Room for every hope!

12 Dec

BBC World Radio surprised me with a call today, inviting me to take part in a broadcast debate on the “Tina Turner -esque funeral” trend in Britain. I learned from the journalist thatan uproar had been stimulated by an Anglican vicar (Revd. Fr. Edward Tomlinson SSC of Saint Barnabas Church) speaking frankly about the – in his view – spiritual emptiness and superficiality of secular funerals.

Given that Perpetua’s Garden is clearly not yet a mainstream initiative (may it one day become the new mainstream!), the journalist presumed I might like to argue the alternative view – he still needed to suss out someone for the “traditionalist” side. Flattered though I am, I will decline – if he even calls back after I told him that Perpetua’s Garden was more about the place (a new kind of cemetery) than what happens there (the funeral rituals).

In fact, I categorically take no sides when it comes to how each person deals with death or wants to celebrate it. Father Ed has his beliefs, as those commenting on his blog have theirs. Fair is fair – as beliefs each is valid. But I am not a vicar, or an atheist, or a humanist – I am simply someone trying to provide a better alternative for EVERYONE, regardless of belief.

Yes, Perpetua’s Garden is hoping to develop a better alternative than the funeral industry (which is every bit as superficial and spiritually empty as Father Ed presents secular funerals to be.) But it has no intention of substituting the spiritual function of the church – rather it will have room to integrate the church’s practises and beliefs, along with those of all other beliefs or non-beliefs. That is, there will be room for every hope, room for every denomination or individual to celebrate their beliefs about life and death – the traditionally religious, the “free-thinkers”, new-agers, environmentalists, atheists, whoever, however.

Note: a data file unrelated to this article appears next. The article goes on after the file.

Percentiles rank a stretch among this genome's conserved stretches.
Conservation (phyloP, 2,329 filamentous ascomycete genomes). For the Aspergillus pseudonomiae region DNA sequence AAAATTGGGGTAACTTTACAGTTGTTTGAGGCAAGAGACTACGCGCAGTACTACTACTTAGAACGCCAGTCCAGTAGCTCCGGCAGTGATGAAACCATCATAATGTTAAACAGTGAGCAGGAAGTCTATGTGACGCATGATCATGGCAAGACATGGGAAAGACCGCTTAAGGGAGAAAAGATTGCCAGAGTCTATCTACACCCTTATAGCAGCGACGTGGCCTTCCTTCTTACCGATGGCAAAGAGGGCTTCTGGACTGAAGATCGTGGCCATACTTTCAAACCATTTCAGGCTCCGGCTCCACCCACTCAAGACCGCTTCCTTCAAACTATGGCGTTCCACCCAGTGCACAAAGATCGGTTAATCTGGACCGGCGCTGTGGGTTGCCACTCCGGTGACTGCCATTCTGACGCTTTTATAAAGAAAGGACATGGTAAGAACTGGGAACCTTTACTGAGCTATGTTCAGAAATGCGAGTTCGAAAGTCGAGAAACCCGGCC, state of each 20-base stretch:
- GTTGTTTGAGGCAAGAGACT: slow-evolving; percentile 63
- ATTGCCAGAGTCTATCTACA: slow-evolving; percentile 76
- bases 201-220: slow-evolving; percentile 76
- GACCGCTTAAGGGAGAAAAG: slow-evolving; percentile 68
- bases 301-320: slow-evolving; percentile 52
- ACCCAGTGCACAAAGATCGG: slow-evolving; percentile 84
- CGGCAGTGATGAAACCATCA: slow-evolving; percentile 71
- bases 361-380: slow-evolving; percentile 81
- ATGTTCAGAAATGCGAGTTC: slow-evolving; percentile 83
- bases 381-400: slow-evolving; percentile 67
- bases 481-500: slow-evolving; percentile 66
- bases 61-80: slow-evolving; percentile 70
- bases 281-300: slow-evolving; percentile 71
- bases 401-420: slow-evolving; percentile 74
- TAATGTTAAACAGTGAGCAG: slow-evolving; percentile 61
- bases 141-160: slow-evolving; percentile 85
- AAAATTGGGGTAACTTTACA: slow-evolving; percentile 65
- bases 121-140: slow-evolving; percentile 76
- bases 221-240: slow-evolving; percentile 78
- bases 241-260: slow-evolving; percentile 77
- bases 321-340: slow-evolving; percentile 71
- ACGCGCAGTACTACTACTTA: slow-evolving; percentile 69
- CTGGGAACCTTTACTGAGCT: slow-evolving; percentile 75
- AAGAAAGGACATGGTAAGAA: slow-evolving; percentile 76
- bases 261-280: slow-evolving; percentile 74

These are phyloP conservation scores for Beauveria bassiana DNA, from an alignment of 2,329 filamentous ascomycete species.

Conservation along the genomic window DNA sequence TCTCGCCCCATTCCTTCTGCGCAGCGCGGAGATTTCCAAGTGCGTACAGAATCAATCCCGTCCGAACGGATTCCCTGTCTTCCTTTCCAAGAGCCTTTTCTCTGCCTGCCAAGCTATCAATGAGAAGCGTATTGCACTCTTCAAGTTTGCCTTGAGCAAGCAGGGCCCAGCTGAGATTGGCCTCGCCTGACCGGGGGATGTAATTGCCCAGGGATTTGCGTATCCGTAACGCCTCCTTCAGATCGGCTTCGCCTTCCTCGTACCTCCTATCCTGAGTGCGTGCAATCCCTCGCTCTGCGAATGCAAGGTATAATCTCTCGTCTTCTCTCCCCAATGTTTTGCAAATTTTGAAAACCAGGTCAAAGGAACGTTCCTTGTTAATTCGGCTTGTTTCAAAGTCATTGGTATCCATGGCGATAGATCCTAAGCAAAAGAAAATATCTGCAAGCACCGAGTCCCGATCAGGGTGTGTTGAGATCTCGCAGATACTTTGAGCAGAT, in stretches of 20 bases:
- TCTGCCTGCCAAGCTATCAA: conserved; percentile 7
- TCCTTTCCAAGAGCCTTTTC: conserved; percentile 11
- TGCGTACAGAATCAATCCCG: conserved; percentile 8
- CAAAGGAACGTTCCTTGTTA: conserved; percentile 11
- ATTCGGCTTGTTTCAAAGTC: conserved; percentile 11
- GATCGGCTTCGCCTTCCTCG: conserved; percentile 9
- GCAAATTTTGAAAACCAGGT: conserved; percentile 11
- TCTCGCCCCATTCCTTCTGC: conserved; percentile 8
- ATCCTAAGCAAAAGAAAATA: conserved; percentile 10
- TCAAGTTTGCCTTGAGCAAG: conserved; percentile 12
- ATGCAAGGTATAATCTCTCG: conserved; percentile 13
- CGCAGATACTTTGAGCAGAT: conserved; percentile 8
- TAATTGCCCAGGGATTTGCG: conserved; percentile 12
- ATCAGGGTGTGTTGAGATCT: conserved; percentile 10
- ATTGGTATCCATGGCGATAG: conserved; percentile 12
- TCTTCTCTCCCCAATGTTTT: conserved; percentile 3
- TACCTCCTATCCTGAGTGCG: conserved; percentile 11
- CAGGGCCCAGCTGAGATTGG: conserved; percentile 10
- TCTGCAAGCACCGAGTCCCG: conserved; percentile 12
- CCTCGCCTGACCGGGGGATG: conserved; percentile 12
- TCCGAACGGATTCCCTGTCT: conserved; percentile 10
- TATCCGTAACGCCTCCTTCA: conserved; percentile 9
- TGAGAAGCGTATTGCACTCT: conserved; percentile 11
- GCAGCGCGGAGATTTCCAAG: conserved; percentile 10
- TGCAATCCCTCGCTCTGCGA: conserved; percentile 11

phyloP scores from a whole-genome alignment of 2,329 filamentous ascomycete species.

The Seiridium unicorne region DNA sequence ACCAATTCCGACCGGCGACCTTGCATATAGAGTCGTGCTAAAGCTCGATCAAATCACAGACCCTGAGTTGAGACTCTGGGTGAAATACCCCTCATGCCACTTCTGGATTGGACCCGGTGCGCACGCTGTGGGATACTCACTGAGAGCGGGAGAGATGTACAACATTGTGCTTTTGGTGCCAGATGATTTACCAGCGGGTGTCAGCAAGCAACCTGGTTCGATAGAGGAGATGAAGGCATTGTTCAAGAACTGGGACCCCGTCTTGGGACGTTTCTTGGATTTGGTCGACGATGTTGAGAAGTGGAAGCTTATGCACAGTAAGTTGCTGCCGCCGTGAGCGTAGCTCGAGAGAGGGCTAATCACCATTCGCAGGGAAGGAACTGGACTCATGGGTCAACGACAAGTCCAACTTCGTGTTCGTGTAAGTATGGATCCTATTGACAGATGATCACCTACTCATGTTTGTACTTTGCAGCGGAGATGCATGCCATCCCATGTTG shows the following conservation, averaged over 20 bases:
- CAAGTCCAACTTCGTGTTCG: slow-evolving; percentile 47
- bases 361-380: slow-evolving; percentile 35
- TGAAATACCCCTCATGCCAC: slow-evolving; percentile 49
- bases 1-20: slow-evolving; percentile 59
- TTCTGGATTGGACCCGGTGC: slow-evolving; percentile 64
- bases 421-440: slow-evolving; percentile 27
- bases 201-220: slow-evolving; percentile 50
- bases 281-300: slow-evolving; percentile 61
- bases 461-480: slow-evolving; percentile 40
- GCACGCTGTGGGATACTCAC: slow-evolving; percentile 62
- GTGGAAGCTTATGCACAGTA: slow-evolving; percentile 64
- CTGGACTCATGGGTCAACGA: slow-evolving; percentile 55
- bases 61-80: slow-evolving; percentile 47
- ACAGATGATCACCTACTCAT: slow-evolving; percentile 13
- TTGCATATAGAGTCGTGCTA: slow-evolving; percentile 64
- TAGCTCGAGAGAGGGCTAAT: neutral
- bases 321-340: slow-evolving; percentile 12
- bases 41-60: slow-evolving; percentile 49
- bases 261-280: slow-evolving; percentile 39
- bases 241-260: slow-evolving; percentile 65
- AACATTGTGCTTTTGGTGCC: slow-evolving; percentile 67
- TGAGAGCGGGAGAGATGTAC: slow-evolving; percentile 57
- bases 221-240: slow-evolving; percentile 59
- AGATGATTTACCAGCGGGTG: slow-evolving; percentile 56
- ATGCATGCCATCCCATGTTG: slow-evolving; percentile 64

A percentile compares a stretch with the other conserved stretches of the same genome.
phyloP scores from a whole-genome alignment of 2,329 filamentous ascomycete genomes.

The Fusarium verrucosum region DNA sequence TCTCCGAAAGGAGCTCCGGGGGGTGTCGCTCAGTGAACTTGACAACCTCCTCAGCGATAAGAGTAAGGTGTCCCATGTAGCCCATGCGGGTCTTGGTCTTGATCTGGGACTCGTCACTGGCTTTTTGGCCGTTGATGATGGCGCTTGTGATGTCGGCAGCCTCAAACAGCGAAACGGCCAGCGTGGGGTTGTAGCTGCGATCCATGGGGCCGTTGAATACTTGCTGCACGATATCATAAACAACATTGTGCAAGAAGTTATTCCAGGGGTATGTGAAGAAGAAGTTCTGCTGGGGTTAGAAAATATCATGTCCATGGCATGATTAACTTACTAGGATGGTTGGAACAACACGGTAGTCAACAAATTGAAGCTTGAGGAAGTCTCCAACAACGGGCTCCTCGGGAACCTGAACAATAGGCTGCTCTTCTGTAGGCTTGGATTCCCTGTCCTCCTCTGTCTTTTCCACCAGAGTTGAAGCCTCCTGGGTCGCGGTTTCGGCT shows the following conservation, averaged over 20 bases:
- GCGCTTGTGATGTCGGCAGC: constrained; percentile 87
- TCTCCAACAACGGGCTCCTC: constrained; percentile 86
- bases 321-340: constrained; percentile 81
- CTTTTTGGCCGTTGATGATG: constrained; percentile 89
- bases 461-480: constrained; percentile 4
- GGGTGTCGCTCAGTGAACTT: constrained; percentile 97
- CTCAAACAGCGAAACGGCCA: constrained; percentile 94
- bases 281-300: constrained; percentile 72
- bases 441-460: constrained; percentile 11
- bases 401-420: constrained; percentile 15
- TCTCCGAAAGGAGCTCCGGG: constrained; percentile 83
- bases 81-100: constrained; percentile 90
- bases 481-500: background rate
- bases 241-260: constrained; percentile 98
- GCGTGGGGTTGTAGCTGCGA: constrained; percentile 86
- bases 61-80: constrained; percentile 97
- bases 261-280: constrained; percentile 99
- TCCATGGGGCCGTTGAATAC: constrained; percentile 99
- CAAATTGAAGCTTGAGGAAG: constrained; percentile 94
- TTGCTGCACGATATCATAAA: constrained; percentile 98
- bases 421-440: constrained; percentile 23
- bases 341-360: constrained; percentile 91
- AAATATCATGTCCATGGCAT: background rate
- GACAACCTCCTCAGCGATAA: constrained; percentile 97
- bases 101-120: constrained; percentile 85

Whatever my own personal beliefs may be, ABSOLUTE freedom must be allowed to every other person’s faith. Freedom to believe in this, or that, or even specifically in Nothing. If the state of Death has any reality, then it is by default a spiritual one – beyond a decaying body or some cremated remains, it certainly has no material reality. And as as a spiritual matter, let no-one dictate to anyone else what is right and wrong here. We can express and live our beliefs with regard to death, but we must not dictate or impose them on others – people understandably object violently to such efforts. (And anyway, imposed spirituality is quite meaningless – belief is there or it isn’t, full stop.)

In conclusion, it seems fair that Father Ed is reluctant or sees no meaning to secular motifs being aired in his specifically religious place. Perpetua’s Garden on the other hand allows absolute freedom of belief – it does not presume to judge who is closer to the truth and who is therefore allowed entry or not. It will provide space for each to practise in their way.

In Death we are all equal – “ROOM FOR EVERY HOPE” is thus the first and most fundamental premise of Perpetua’s Garden.


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